Oak looked from one to the other of the disputants, and fell into a reverie. There was something in the tone of twopence remarkably insignificant. Threepence had a definite value as money—it was an appreciable infringement on a day’s wages, and, as such, a higgling matter; but twopence——“Here,” he said, stepping forward and handing twopence to the gatekeeper; “let the young woman pass.” He looked up at her then; she heard his words, and looked down.

Gabriel’s features adhered throughout their form so exactly to the middle line between the beauty of St. John and the ugliness of Judas Iscariot, as represented in a window of the church he attended, that not a single lineament could be selected and called worthy either of distinction or notoriety. The red-jacketed and dark-haired maiden seemed to think so too, for she carelessly glanced over him, and told her man to drive on. She might have looked her thanks to Gabriel on a minute scale, but she did not speak them; more probably she felt none, for in gaining her a passage he had lost her her point, and we know how women take a favour of that kind.

The gatekeeper surveyed the retreating vehicle. “That’s a handsome maid,” he said to Oak.

“But she has her faults,” said Gabriel.

“True, farmer.”

“And the greatest of them is—well, what it is always.”

“Beating people down? ay, ’tis so.”

“O no.”

“What, then?”

Gabriel, perhaps a little piqued by the comely traveller’s indifference, glanced back to where he had witnessed her performance over the hedge, and said, “Vanity.”


From the Trade Paperback edition.

Table of Contents

Introduction Text Glossary Activities

What People are Saying About This

Virginia Woolf

Hardy's genius was unceratin in development, uneven in accomplishment, but, when the moment came, magnificent in achievement. The moment came, completely and fully, in Far From the Maddening Crowd. The subject was right; the poet and the countryman, the sensual man, the somber reflective man, the man of learning, all inlisted to produce a book which, however fashions may chop and change, must hold its place among the great English novels.

Reading Group Guide

1. According to the scholar Howard Babb, Hardy’s depiction of Wessex “impinges upon the consciousness of the reader in many ways . . . as mere setting, or a symbol, or as a being in its own right.” How does environment serve as an integral part of this novel?

2. The title of Far from the Madding Crowd, borrowed from Thomas Gray’s “Elegy Written in a Country Churchyard, ” celebrates the “cool, sequestered” lives of rural folks. Is the title ironic or appropriate?

3. The rustics who work the land, tend the sheep, and gather at Warren’s malt house have been likened to a Greek chorus. Can you support this analogy? What function do the rustics serve in the novel?

4. Time is a theme that weaves throughout the story. One example may be found in Chapter XVI, when Frank Troy stands rigidly in All Saints Church awaiting Fanny’s delayed arrival while a “grotesque clockwork” agonizingly marks each passing moment. Where else does Hardy employ the theme of time, and what purpose does it serve?

5. In Chapter IV, Bathsheba tells Gabriel, “I want somebody to tame me; I am too independent: and you would never be able to, I know.” How is Bathsheba “tamed” over the course of the novel, and who is responsible for her transformation?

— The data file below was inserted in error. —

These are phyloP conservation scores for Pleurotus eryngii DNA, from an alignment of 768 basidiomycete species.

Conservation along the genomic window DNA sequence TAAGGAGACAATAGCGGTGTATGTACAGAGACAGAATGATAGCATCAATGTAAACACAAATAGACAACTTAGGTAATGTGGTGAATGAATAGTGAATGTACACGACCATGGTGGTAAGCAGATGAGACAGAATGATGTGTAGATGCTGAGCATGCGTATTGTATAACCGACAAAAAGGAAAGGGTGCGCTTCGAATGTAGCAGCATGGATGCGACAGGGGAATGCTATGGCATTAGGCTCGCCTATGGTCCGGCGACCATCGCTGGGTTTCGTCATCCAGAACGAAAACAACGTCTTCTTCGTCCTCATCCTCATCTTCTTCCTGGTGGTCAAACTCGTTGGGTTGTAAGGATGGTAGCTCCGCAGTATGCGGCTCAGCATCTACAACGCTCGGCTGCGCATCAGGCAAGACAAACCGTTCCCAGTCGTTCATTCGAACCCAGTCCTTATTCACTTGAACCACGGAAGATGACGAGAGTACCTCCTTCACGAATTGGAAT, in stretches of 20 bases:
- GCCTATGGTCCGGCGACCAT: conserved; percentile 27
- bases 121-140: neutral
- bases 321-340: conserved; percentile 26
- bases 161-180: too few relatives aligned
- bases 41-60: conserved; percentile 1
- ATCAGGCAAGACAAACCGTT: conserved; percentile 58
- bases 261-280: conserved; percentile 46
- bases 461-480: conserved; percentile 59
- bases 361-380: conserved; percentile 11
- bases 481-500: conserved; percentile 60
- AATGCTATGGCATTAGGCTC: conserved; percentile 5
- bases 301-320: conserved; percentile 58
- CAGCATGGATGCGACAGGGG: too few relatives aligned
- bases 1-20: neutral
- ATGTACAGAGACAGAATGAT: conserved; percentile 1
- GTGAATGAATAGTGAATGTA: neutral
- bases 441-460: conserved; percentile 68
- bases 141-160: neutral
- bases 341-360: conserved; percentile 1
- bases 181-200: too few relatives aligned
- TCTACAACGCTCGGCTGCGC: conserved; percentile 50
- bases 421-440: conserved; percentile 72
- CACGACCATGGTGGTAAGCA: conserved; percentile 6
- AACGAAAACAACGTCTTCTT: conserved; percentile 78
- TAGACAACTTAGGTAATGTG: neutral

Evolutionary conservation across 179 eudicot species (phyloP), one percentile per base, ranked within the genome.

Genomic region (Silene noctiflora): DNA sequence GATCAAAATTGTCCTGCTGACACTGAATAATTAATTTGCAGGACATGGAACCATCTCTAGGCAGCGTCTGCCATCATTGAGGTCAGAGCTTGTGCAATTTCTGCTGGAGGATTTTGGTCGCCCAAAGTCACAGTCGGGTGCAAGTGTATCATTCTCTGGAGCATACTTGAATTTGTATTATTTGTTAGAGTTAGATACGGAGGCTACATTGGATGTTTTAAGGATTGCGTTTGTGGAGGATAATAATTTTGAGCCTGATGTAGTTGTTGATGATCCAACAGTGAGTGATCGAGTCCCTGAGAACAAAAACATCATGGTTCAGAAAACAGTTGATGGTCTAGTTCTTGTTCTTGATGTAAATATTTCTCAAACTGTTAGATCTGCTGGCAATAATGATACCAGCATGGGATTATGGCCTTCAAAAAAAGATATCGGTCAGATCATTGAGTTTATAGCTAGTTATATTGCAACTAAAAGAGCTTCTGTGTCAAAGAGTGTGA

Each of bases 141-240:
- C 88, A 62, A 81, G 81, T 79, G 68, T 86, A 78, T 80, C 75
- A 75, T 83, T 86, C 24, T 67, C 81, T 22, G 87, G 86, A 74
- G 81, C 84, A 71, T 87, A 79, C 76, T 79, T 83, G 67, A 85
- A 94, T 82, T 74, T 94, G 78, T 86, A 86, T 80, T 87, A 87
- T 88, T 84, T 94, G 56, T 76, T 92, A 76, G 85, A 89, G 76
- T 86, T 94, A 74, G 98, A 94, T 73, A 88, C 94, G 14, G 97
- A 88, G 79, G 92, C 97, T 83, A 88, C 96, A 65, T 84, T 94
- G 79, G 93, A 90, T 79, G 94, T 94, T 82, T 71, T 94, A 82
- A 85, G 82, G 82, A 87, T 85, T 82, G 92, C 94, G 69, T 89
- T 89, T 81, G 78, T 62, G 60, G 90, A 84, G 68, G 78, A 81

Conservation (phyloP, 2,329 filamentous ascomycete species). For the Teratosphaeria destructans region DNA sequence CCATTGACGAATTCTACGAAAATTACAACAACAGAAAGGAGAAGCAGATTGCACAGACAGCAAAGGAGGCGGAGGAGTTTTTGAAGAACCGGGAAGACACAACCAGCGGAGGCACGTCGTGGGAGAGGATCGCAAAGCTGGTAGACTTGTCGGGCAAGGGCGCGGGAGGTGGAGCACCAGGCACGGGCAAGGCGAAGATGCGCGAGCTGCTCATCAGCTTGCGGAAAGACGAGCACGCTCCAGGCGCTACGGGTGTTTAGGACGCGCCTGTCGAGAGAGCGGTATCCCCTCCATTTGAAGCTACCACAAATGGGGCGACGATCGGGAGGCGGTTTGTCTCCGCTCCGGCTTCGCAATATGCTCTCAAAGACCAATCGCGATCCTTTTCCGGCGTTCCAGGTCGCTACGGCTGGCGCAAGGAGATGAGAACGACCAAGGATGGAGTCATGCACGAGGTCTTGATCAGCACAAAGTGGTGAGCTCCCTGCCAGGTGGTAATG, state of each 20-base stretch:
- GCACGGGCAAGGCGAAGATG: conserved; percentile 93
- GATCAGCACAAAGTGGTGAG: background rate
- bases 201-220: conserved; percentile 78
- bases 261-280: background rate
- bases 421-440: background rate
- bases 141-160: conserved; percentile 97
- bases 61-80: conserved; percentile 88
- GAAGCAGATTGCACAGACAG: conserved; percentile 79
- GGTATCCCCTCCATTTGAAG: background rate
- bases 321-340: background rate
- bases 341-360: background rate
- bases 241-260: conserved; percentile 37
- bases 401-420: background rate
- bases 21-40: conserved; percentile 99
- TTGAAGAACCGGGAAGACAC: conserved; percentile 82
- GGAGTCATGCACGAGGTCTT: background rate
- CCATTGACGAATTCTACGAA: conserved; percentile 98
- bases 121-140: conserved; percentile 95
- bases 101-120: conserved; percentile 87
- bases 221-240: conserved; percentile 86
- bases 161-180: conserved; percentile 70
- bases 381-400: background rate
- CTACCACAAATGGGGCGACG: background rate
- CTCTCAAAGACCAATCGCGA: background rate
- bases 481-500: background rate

6. How does the subordinate plot concerning Fanny Robin and Sergeant Troy serve as a contract to the main storyline?

7. What do Bathsheba Everdene and Fanny Robin have in common, and how do they differ? And what does Hardy’s portrayal of these two women reveal about Victorian moral standards?

8. In Gabriel Oak, Sergeant Troy, andFarmer Boldwood, Hardy has depicted three very different suitors in pursuit of Bathsheba Everdene. What distinguishes each of these characters, and what values does each of them represent?

9. Two particular episodes in Far from the Madding Crowd are often cited for their profound sensuality: Sergeant Troy’s seduction of Bathsheba through swordplay (Chapter XXVIII), and Gabriel’s sheep-shearing scene (Chapter XXII). What elements does Hardy employ to make these scenes so powerful?

10. At the end of the novel, Hardy describes the remarkable bond between Gabriel and Bathsheba: “Theirs was that substantial affection which arises . . . when the two who are thrown together begin first by knowing the rougher sides of each other’s character, and not the best till further on, the romance growing up in the interstices of a mass of hard, prosaic reality.” How does this relationship serve as a contrast to other examples of love and courtship throughout the novel? Consider Bathsheba and her three suitors, as well as Fanny Robin and Sergeant Troy.

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Far from the Madding Crowd 4.1 out of 5 based on 0 ratings. 63 reviews.
EdnaMole More than 1 year ago
I picked up Far From the Madding Crowd in my quest to read more classic literature. It took quite awhile for me to work my way through this book. I almost quit reading it several times. The writing style definitely takes some concentration. I felt more comfortable with the 'prose' after about ten chapters of reading. Some of the sentences stretch on for an entire paragraph (which takes some getting used to). The next sentence is a typical example of the sentence structure: "For dreariness nothing could surpass a prospect in the outskirts of the city of Melchester at a later hour on this same snowy evening - if that may be called a prospect of which the chief constituent was darkness." This book is not for the average modern reader.